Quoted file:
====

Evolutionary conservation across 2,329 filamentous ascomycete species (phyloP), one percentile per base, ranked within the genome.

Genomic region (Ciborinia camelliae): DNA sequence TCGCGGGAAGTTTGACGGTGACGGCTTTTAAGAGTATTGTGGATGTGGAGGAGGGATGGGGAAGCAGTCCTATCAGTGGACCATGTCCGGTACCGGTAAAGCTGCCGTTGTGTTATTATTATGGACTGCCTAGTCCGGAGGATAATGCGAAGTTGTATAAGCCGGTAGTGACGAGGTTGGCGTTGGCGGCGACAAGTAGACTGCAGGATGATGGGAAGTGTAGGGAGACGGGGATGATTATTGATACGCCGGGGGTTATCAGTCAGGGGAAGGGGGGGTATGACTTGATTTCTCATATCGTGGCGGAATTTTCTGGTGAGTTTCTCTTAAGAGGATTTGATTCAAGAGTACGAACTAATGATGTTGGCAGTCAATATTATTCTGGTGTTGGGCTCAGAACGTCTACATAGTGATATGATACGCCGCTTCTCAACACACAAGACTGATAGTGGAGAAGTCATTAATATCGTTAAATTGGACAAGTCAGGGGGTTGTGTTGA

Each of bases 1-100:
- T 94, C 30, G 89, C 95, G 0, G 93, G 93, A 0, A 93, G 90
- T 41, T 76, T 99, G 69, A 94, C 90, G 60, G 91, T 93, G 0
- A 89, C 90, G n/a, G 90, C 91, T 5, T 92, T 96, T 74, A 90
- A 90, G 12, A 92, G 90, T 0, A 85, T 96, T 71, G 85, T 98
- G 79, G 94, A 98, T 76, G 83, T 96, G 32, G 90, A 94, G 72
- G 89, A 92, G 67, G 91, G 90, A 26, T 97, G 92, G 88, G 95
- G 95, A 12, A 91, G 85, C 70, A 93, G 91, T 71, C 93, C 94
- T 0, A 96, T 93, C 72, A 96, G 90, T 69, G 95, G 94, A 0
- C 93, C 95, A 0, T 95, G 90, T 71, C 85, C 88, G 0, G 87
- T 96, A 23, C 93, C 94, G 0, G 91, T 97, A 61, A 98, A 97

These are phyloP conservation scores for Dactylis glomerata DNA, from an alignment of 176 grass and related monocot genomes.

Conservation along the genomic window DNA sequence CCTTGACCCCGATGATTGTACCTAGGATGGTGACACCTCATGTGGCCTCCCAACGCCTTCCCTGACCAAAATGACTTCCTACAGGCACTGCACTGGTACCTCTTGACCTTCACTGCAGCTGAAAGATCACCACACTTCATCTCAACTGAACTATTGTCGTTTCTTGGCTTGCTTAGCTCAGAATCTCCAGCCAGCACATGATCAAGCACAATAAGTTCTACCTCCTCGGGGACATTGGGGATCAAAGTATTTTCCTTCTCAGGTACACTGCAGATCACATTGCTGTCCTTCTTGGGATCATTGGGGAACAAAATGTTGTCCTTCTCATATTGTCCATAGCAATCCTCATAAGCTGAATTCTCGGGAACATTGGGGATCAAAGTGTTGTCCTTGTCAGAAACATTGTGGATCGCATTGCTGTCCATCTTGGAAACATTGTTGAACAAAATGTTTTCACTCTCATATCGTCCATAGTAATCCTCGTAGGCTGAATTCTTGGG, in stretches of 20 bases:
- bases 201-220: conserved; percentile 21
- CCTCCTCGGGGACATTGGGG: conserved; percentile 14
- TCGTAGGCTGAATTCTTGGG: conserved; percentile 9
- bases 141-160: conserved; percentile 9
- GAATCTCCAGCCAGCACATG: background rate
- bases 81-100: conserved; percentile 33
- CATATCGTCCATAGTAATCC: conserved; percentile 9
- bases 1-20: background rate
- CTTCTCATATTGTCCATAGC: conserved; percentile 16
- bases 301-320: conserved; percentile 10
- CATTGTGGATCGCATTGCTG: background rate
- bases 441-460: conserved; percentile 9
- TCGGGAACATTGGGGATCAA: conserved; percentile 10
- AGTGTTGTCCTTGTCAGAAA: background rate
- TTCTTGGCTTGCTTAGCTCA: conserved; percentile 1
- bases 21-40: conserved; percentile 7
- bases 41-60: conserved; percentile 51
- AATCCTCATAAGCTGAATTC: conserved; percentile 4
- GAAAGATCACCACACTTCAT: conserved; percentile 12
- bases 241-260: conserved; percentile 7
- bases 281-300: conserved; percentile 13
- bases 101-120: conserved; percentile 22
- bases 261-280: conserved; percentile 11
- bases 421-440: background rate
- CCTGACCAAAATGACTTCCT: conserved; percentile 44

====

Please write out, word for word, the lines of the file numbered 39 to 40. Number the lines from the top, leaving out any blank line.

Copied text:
- bases 421-440: background rate
- CCTGACCAAAATGACTTCCT: conserved; percentile 44